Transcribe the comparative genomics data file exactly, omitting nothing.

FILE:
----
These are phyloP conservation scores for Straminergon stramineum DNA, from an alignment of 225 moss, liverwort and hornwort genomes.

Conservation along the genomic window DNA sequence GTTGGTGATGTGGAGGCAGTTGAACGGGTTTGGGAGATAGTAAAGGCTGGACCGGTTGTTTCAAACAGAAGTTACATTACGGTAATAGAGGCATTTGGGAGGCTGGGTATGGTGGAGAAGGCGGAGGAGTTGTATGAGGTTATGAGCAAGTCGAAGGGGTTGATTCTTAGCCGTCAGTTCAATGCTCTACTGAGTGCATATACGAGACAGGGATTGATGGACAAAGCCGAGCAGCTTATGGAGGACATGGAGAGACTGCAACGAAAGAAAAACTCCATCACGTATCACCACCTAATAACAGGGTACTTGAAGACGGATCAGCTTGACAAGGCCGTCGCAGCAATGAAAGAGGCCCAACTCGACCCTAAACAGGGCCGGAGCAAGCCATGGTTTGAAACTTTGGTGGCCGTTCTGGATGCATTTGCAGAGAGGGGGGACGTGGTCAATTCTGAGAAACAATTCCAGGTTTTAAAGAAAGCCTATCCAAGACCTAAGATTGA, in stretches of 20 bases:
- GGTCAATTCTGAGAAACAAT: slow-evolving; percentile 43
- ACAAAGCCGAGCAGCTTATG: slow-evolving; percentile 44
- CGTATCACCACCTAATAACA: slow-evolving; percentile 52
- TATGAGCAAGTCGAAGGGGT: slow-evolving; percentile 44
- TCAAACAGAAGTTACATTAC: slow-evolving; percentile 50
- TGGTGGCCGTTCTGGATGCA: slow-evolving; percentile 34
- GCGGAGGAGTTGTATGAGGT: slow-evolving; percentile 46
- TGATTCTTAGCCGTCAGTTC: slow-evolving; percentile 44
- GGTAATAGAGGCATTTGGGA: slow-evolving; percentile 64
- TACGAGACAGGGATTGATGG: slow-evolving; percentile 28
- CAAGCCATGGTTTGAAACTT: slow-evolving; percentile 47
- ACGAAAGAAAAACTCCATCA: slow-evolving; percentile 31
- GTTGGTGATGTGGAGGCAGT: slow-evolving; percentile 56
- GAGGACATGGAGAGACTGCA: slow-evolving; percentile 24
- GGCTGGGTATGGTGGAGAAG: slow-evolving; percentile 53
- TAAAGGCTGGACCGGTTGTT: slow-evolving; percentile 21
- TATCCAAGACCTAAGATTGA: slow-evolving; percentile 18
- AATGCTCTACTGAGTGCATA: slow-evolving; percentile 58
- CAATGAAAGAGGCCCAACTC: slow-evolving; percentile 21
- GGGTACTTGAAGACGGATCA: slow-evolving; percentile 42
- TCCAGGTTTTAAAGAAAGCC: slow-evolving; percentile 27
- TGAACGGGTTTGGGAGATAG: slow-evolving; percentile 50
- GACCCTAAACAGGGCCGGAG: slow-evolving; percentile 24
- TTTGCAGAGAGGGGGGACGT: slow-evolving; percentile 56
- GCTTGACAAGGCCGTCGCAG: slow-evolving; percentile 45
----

These are phyloP conservation scores for Straminergon stramineum DNA, from an alignment of 225 moss, liverwort and hornwort genomes.

Conservation along the genomic window DNA sequence GTTGGTGATGTGGAGGCAGTTGAACGGGTTTGGGAGATAGTAAAGGCTGGACCGGTTGTTTCAAACAGAAGTTACATTACGGTAATAGAGGCATTTGGGAGGCTGGGTATGGTGGAGAAGGCGGAGGAGTTGTATGAGGTTATGAGCAAGTCGAAGGGGTTGATTCTTAGCCGTCAGTTCAATGCTCTACTGAGTGCATATACGAGACAGGGATTGATGGACAAAGCCGAGCAGCTTATGGAGGACATGGAGAGACTGCAACGAAAGAAAAACTCCATCACGTATCACCACCTAATAACAGGGTACTTGAAGACGGATCAGCTTGACAAGGCCGTCGCAGCAATGAAAGAGGCCCAACTCGACCCTAAACAGGGCCGGAGCAAGCCATGGTTTGAAACTTTGGTGGCCGTTCTGGATGCATTTGCAGAGAGGGGGGACGTGGTCAATTCTGAGAAACAATTCCAGGTTTTAAAGAAAGCCTATCCAAGACCTAAGATTGA, in stretches of 20 bases:
- GGTCAATTCTGAGAAACAAT: slow-evolving; percentile 43
- ACAAAGCCGAGCAGCTTATG: slow-evolving; percentile 44
- CGTATCACCACCTAATAACA: slow-evolving; percentile 52
- TATGAGCAAGTCGAAGGGGT: slow-evolving; percentile 44
- TCAAACAGAAGTTACATTAC: slow-evolving; percentile 50
- TGGTGGCCGTTCTGGATGCA: slow-evolving; percentile 34
- GCGGAGGAGTTGTATGAGGT: slow-evolving; percentile 46
- TGATTCTTAGCCGTCAGTTC: slow-evolving; percentile 44
- GGTAATAGAGGCATTTGGGA: slow-evolving; percentile 64
- TACGAGACAGGGATTGATGG: slow-evolving; percentile 28
- CAAGCCATGGTTTGAAACTT: slow-evolving; percentile 47
- ACGAAAGAAAAACTCCATCA: slow-evolving; percentile 31
- GTTGGTGATGTGGAGGCAGT: slow-evolving; percentile 56
- GAGGACATGGAGAGACTGCA: slow-evolving; percentile 24
- GGCTGGGTATGGTGGAGAAG: slow-evolving; percentile 53
- TAAAGGCTGGACCGGTTGTT: slow-evolving; percentile 21
- TATCCAAGACCTAAGATTGA: slow-evolving; percentile 18
- AATGCTCTACTGAGTGCATA: slow-evolving; percentile 58
- CAATGAAAGAGGCCCAACTC: slow-evolving; percentile 21
- GGGTACTTGAAGACGGATCA: slow-evolving; percentile 42
- TCCAGGTTTTAAAGAAAGCC: slow-evolving; percentile 27
- TGAACGGGTTTGGGAGATAG: slow-evolving; percentile 50
- GACCCTAAACAGGGCCGGAG: slow-evolving; percentile 24
- TTTGCAGAGAGGGGGGACGT: slow-evolving; percentile 56
- GCTTGACAAGGCCGTCGCAG: slow-evolving; percentile 45